File renaming apps range from the simple to the complicated. They allow you to rename multiple files in one go based on a single or criteria or on a more complex one. You can select files based on the date they were created and their type. You can also set a renaming syntax for how the files should be renamed.
If your file renaming needs are much more simple, i.e., you just want to rename all files in one folder to something more meaningful, you don’t need an app. Windows has you covered with a fairly intelligent renaming logic built into the rename function. Here’s how it works.
Open the folder that you want to rename files in. Select all the files you want to rename. Use the ‘Shift’ and ‘Control’ keys to make selection easier.
Once you’ve selected the files that need to be renamed, right-click one of them. From the context menu, select ‘Rename.’ Alternatively, you can hit the F2 function key or the ‘Rename’ button in the Windows Explorer ribbon.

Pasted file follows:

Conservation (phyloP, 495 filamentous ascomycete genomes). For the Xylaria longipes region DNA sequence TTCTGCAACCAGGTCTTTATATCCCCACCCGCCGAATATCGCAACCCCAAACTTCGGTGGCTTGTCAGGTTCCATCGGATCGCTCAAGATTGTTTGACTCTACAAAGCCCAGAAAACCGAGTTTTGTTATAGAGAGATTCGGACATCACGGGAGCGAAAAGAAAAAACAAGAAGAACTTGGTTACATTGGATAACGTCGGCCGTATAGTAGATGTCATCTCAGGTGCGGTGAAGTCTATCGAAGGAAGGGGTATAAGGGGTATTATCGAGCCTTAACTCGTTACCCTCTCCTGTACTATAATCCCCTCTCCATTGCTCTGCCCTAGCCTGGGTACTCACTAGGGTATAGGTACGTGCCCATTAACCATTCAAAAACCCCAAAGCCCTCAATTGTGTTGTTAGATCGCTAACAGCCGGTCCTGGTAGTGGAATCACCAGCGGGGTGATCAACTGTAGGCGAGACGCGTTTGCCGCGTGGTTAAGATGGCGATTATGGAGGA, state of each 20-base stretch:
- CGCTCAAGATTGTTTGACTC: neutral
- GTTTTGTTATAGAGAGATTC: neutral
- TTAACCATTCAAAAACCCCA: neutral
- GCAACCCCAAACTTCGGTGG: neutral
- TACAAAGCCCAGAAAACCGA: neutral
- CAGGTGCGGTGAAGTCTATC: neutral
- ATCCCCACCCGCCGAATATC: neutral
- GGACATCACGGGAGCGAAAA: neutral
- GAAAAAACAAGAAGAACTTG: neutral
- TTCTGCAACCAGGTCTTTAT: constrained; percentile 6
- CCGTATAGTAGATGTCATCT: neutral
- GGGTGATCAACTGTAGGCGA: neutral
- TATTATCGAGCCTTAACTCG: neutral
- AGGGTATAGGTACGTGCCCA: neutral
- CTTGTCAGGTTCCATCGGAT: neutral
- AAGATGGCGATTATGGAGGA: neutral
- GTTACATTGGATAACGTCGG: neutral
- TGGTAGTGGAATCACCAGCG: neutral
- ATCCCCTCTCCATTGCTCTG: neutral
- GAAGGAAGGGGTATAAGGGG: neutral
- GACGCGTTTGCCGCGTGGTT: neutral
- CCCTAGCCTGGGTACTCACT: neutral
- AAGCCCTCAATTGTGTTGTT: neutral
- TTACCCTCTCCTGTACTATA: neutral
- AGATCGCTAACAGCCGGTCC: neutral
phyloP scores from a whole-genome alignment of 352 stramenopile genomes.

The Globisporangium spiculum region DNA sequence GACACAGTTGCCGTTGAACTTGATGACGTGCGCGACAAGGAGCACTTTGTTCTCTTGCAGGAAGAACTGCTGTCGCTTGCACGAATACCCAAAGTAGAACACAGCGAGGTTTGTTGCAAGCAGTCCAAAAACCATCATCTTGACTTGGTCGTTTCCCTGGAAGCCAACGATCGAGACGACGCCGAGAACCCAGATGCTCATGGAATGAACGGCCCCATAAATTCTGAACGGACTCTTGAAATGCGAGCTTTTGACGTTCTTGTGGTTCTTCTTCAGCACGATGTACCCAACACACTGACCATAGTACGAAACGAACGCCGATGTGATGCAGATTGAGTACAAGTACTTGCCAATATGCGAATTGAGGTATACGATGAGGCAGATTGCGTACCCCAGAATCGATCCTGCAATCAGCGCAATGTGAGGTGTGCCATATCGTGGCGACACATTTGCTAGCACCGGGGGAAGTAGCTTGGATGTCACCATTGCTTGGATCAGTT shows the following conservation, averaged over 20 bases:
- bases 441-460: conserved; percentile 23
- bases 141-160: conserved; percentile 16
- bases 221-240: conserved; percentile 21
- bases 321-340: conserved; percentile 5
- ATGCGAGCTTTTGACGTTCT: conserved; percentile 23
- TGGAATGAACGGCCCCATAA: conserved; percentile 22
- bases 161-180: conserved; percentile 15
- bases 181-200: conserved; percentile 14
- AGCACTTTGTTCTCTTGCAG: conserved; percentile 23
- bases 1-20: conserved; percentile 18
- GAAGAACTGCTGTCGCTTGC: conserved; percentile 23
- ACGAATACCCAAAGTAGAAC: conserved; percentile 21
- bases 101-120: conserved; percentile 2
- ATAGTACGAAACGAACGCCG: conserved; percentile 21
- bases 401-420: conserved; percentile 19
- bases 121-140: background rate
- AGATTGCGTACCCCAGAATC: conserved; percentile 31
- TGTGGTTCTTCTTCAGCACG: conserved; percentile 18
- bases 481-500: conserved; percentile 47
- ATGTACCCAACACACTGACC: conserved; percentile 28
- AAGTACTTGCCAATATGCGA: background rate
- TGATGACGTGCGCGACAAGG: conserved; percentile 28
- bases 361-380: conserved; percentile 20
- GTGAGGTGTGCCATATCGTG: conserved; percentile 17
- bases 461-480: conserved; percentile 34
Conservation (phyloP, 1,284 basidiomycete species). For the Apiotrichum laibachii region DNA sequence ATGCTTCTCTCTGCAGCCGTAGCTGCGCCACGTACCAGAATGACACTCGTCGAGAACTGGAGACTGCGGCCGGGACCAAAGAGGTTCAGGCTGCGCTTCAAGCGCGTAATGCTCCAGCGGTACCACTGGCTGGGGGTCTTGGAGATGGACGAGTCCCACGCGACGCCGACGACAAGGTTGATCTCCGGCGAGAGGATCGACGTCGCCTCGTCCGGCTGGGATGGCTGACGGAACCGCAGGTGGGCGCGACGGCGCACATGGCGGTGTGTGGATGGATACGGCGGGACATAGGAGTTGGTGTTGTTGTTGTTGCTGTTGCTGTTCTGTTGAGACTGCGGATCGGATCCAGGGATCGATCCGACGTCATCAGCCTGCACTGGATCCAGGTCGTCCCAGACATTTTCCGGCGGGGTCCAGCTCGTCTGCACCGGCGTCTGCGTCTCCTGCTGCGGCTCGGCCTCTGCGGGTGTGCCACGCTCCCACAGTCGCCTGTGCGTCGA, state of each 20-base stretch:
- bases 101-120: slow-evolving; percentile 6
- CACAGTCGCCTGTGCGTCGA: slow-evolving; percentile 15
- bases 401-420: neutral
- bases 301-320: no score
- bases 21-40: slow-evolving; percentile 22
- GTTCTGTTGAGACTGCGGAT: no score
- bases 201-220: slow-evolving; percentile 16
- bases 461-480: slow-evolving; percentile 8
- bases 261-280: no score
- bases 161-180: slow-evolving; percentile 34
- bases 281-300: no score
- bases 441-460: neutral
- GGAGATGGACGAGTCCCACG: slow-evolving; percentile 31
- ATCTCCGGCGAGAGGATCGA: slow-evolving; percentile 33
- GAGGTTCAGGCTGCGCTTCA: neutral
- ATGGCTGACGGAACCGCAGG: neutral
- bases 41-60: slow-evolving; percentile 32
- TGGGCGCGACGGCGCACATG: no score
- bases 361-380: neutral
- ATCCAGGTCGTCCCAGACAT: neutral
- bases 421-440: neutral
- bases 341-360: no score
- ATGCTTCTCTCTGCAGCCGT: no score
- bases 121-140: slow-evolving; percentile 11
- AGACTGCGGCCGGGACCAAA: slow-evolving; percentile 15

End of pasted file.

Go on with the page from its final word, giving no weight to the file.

Enter the new name for the file. For example, ‘Screenshot’ and hit enter. All selected files will be renamed ‘Screenshot’ with incremental numbers added to them. You will effectively have files named as a series of files, e.g., screenshot (1), screenshot (2), etc.
You can’t add any modifiers to the renaming convention that Windows comes with. It will always add numbers in brackets to the file name you specify.
If you want to rename only a certain file type, use the sort options in Windows Explorer to sort the files by type and then select the ones you want to rename.
The default renaming feature in Windows obviously isn’t going to put any apps out of business. It is basic, whereas apps built specifically for renaming files and folders come with a slew of more useful features. This works in Windows 7 and above for both files and folders.